Be careful when you’re decorating

On Sunday, my neighbour, Anna Carlson, was outside installing her brilliant white mini-lights in her yard and along the roof edge.
I have plans to do the same at my home this coming weekend. It will take a full day to get the thousands of white lights on all the trees and branches.
The Christmas season is a time for shopping and visiting friends. Far too often, however, it also is an opportunity for visits to the emergency room of hospitals.
I will have my two ladders out, and will climb up and down them as I curl the lights along branches and over the tops of my two flowering crabs and lilac bushes.
As I’ve become older, I find I’m not as brave as I used be. There was a time when I would stand atop my stepladder reaching up to a higher branch.
Fortunately for me, the ladder never tipped over.
I’ve never put lights up along the eaves of my home, but I have watched people slide down to the front edge of their roof, then walk along the edge stringing their lights.
Last year, more than 15,000 holiday-decorating injuries were reported in the U.S., with almost one-third of those from falls. It could be from a ladder, chair, or table, or even carrying a box of decorations down a flight of stairs and missing a step.
Those injuries that ended up in emergency rooms of hospitals were followed by lacerations and back strains—often by carrying an extra heavy suitcase.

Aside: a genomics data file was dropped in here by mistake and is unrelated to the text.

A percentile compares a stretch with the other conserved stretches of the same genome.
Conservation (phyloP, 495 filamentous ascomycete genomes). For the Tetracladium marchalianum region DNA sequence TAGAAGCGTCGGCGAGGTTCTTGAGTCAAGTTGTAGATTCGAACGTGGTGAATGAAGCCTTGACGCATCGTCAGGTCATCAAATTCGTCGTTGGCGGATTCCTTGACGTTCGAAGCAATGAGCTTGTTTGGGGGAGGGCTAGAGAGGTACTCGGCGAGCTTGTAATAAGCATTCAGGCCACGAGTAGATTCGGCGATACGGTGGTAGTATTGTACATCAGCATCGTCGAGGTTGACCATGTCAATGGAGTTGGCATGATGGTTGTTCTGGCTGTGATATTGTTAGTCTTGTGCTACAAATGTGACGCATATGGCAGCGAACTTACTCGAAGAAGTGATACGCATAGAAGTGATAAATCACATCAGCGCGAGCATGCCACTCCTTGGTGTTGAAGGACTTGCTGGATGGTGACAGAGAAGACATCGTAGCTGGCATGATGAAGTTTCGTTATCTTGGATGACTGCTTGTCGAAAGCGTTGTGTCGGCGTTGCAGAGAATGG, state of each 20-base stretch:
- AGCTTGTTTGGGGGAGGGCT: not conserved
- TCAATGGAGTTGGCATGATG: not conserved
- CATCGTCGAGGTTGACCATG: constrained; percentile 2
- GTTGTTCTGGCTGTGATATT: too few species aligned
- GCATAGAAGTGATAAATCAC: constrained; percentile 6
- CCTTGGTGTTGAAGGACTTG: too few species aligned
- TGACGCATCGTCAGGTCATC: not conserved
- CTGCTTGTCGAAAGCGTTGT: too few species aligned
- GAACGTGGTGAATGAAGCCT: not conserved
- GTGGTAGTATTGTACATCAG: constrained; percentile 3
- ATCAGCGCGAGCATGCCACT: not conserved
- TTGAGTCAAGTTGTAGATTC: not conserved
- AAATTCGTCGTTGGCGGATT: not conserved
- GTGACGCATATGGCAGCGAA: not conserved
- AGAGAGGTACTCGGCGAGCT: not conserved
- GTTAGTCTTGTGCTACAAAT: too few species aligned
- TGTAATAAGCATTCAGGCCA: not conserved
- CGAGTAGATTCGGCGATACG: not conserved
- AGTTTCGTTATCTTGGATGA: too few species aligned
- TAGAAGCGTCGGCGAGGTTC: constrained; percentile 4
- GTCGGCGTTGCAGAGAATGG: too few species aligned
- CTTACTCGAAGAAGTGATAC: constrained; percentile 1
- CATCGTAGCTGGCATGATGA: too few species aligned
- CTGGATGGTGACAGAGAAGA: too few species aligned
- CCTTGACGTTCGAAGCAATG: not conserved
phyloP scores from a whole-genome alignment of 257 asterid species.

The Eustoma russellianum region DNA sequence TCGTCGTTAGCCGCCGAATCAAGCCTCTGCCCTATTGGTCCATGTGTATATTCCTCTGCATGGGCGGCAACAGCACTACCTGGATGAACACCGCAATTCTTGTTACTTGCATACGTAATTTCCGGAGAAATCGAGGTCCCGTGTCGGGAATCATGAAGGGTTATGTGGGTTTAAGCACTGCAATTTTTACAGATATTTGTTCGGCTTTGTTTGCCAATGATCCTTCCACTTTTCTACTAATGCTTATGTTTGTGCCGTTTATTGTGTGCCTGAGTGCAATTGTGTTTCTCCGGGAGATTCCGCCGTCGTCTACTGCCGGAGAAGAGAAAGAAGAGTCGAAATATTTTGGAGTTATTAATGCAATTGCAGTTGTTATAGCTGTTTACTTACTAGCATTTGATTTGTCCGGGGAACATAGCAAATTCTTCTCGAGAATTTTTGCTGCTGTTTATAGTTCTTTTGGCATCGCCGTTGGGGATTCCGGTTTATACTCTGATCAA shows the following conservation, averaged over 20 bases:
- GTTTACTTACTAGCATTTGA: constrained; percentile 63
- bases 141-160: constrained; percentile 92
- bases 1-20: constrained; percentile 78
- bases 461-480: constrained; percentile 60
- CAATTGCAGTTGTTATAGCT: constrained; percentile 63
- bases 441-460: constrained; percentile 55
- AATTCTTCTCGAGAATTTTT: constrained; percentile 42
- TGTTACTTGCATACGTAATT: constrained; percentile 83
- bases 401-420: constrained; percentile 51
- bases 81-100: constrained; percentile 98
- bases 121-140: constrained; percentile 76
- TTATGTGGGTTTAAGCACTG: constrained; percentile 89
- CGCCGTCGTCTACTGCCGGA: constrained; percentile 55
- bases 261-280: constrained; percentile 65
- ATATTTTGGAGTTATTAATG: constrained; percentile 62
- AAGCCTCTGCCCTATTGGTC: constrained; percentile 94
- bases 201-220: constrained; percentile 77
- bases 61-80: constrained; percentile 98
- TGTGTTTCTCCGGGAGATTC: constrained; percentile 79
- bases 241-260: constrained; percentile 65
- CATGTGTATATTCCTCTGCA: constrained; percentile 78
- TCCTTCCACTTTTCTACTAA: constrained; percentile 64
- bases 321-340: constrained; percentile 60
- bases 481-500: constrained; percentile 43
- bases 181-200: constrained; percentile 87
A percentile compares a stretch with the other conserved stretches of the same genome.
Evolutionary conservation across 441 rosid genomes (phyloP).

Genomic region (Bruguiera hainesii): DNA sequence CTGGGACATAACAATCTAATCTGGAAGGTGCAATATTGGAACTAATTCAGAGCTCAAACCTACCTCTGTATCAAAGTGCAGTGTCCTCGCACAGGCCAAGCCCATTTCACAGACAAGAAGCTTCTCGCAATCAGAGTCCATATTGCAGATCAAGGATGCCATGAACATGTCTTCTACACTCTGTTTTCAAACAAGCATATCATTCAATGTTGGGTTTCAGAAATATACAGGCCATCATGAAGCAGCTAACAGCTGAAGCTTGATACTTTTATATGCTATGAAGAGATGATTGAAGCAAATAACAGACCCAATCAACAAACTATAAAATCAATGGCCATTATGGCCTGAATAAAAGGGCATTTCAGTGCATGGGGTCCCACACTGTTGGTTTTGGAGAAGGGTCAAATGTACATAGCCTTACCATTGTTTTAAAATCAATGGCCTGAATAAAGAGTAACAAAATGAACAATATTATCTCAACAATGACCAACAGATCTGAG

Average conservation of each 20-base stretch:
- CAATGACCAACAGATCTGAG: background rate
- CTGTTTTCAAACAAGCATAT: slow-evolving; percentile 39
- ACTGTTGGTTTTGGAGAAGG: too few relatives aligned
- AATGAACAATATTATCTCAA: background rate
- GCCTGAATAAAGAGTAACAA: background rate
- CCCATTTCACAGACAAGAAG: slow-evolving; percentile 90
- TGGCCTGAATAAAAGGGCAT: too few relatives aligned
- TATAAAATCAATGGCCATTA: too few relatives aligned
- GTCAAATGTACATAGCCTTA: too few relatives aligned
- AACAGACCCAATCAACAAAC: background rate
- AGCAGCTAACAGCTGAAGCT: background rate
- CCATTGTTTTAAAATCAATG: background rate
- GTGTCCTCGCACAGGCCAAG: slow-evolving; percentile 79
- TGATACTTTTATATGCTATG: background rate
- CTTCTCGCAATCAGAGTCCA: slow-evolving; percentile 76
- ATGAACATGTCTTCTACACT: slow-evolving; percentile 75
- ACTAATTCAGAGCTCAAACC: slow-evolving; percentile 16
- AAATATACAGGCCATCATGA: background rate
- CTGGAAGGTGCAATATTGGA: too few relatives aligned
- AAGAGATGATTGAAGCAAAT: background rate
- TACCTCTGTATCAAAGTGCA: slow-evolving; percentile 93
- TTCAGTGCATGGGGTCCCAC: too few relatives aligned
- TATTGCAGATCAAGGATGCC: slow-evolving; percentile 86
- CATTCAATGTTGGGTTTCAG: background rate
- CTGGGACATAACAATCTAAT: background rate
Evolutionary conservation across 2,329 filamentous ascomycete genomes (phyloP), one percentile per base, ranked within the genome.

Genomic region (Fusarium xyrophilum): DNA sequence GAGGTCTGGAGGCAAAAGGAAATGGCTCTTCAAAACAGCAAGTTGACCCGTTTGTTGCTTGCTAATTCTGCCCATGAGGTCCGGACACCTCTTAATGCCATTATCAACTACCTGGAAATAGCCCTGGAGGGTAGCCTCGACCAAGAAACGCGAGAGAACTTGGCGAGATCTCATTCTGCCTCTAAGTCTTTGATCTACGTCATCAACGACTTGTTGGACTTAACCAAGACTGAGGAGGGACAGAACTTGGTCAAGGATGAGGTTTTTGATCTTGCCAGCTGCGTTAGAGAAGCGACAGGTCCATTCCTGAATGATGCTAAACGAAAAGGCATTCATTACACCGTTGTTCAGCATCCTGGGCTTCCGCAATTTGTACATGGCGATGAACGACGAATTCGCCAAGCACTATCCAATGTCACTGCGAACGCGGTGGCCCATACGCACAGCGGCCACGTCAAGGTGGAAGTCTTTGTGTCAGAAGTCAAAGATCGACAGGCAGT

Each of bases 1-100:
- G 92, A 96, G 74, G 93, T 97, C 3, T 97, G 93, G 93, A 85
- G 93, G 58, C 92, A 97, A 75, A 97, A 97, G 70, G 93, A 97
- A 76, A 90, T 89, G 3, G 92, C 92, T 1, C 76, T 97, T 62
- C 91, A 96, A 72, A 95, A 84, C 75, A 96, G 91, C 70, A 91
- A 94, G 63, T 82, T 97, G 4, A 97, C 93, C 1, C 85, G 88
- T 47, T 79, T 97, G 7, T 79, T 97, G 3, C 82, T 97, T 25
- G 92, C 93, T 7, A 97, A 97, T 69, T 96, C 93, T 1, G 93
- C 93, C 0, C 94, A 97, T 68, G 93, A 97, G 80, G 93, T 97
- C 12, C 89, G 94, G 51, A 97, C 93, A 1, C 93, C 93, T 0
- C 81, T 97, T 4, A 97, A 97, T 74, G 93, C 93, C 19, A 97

The other big issue in Christmas decorating is home fires. Bare wires and poor electrical sockets seem to be the biggest cause of household fires.
Nothing is quite as devastating as being forced out of your home at Christmas.
Fires resulted in 10 deaths and millions of dollars in property damage. Candles resulted in an average of 35 deaths and almost a half-billion dollars in property damage during the Christmas season in the U.S.
Most of the injuries to people and damage to homes come through the decorating period. But many are preventable. The fine glass bulbs only need to be handled with a little more care and secured well to the branches so that they don’t fall and shatter glass over the floor.
Christmas decorating and entertaining calls for some common sense. Using proper ladders for reaching higher places, making sure electrical cords are not frayed, and properly preparing and cooking holiday meals all will reduce potential visits to the hospital.
We enjoy the outdoor lights around our community. We enjoy the social times with our friends.
Let’s do all those things in a safe manner through the Christmas holiday season.

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